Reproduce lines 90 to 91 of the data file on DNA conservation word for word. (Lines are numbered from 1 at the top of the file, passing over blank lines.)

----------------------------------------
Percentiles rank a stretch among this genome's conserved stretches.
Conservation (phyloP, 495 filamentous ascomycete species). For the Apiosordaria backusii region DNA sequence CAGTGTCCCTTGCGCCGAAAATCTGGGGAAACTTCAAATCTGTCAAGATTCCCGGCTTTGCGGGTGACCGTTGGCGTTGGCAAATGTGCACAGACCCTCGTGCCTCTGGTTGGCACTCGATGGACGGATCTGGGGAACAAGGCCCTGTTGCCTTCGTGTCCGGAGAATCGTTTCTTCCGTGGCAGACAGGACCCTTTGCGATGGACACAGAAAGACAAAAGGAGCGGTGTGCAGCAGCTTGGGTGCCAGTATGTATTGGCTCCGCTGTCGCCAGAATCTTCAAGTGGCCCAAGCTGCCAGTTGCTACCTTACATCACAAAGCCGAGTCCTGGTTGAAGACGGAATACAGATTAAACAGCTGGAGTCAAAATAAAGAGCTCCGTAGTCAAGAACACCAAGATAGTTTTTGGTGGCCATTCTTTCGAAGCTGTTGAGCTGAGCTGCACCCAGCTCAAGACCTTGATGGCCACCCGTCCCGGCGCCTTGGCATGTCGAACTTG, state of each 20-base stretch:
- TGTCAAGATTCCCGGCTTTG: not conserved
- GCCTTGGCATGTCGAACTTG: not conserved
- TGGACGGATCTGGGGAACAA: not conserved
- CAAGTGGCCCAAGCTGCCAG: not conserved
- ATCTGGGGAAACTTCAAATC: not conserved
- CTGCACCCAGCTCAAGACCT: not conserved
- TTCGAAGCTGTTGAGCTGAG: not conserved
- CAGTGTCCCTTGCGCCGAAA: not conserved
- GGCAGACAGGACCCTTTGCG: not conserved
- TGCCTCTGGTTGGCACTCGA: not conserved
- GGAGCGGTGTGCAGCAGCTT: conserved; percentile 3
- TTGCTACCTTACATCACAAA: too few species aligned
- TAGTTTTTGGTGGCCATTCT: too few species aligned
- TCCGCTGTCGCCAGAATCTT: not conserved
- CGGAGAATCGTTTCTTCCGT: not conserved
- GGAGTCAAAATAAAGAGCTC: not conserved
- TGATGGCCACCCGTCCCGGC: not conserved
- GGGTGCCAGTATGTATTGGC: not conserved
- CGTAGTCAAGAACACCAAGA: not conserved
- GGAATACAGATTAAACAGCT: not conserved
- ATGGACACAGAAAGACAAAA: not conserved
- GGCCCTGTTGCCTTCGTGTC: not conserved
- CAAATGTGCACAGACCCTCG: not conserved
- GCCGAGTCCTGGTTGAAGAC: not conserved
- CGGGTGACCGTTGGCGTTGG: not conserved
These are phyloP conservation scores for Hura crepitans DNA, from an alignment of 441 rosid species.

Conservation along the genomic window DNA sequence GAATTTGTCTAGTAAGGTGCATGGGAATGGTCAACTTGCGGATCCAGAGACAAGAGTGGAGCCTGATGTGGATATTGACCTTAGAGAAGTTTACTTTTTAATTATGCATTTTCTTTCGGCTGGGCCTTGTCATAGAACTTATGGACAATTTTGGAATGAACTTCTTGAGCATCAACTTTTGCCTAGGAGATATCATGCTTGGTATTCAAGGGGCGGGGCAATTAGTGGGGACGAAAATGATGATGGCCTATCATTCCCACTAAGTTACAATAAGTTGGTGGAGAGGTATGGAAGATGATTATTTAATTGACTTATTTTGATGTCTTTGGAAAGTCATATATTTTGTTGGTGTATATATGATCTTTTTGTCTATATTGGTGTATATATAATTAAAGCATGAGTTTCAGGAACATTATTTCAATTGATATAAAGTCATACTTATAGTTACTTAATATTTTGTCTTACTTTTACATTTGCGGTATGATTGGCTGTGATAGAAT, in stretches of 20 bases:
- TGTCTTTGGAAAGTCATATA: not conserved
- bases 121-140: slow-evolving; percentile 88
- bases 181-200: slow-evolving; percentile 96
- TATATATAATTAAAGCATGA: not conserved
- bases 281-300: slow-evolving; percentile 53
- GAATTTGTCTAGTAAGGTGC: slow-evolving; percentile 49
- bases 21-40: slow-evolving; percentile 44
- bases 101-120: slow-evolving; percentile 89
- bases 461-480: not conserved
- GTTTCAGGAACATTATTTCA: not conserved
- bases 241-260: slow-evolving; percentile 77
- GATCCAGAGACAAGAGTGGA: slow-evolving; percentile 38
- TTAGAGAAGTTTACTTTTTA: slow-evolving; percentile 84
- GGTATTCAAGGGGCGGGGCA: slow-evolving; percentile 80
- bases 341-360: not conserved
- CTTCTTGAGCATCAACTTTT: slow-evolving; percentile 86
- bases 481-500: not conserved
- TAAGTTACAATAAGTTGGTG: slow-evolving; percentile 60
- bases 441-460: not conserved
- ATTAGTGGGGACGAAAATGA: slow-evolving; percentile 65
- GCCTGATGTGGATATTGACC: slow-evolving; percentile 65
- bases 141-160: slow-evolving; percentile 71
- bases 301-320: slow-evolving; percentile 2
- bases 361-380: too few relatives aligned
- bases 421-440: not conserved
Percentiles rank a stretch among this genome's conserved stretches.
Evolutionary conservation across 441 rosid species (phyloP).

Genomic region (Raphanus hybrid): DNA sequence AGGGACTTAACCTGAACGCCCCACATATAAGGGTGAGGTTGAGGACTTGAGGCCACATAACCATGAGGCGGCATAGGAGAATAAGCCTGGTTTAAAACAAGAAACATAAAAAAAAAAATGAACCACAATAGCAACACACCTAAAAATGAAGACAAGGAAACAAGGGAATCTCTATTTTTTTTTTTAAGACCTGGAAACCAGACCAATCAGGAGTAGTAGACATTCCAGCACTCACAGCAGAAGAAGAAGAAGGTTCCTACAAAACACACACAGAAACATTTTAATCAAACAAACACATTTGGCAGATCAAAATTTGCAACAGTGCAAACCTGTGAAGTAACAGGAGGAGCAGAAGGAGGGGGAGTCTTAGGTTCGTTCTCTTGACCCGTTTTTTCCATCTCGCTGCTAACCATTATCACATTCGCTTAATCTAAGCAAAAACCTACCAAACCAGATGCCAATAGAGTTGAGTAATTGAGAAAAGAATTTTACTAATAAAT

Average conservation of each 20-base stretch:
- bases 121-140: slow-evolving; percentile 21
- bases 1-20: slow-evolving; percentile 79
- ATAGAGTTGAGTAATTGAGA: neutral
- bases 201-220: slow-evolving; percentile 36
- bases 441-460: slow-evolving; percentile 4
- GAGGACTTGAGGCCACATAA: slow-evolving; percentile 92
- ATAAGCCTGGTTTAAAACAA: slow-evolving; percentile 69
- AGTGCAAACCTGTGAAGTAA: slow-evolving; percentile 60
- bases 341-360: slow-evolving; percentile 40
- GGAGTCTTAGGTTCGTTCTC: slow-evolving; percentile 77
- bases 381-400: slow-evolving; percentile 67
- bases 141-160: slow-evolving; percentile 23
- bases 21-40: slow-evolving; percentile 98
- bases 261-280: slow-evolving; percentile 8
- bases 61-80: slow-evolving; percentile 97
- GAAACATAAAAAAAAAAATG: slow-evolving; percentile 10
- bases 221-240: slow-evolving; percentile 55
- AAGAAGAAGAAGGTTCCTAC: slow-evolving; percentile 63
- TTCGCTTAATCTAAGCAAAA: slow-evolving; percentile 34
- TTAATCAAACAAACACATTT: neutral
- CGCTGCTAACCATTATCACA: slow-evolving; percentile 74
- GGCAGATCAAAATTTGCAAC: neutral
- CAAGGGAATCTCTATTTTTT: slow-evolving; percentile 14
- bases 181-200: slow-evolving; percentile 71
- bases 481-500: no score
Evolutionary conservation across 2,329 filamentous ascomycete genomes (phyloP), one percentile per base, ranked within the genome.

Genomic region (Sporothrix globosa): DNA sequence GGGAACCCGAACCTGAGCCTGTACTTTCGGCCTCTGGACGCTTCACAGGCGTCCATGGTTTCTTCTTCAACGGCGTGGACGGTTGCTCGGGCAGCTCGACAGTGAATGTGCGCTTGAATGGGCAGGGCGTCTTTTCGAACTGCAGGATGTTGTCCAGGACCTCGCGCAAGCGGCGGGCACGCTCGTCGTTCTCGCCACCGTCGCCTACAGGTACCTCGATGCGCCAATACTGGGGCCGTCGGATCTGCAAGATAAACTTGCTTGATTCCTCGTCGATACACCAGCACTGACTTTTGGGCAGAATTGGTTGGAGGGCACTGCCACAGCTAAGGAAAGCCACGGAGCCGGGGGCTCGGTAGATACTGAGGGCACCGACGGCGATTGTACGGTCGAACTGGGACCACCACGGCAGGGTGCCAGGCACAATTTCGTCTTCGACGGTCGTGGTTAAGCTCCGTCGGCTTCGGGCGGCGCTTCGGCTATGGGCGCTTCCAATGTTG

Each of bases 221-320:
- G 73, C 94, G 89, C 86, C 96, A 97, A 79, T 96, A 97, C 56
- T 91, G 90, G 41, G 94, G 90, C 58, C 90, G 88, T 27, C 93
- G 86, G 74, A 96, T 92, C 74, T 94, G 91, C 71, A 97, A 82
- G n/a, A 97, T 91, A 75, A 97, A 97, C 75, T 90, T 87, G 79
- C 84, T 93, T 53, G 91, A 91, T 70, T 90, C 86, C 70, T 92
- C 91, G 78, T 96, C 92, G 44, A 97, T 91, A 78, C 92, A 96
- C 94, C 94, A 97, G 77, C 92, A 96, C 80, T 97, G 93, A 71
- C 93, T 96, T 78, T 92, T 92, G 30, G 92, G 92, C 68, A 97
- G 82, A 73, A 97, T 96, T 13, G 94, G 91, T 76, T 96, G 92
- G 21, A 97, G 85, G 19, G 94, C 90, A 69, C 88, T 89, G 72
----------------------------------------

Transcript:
- G n/a, A 97, T 91, A 75, A 97, A 97, C 75, T 90, T 87, G 79
- C 84, T 93, T 53, G 91, A 91, T 70, T 90, C 86, C 70, T 92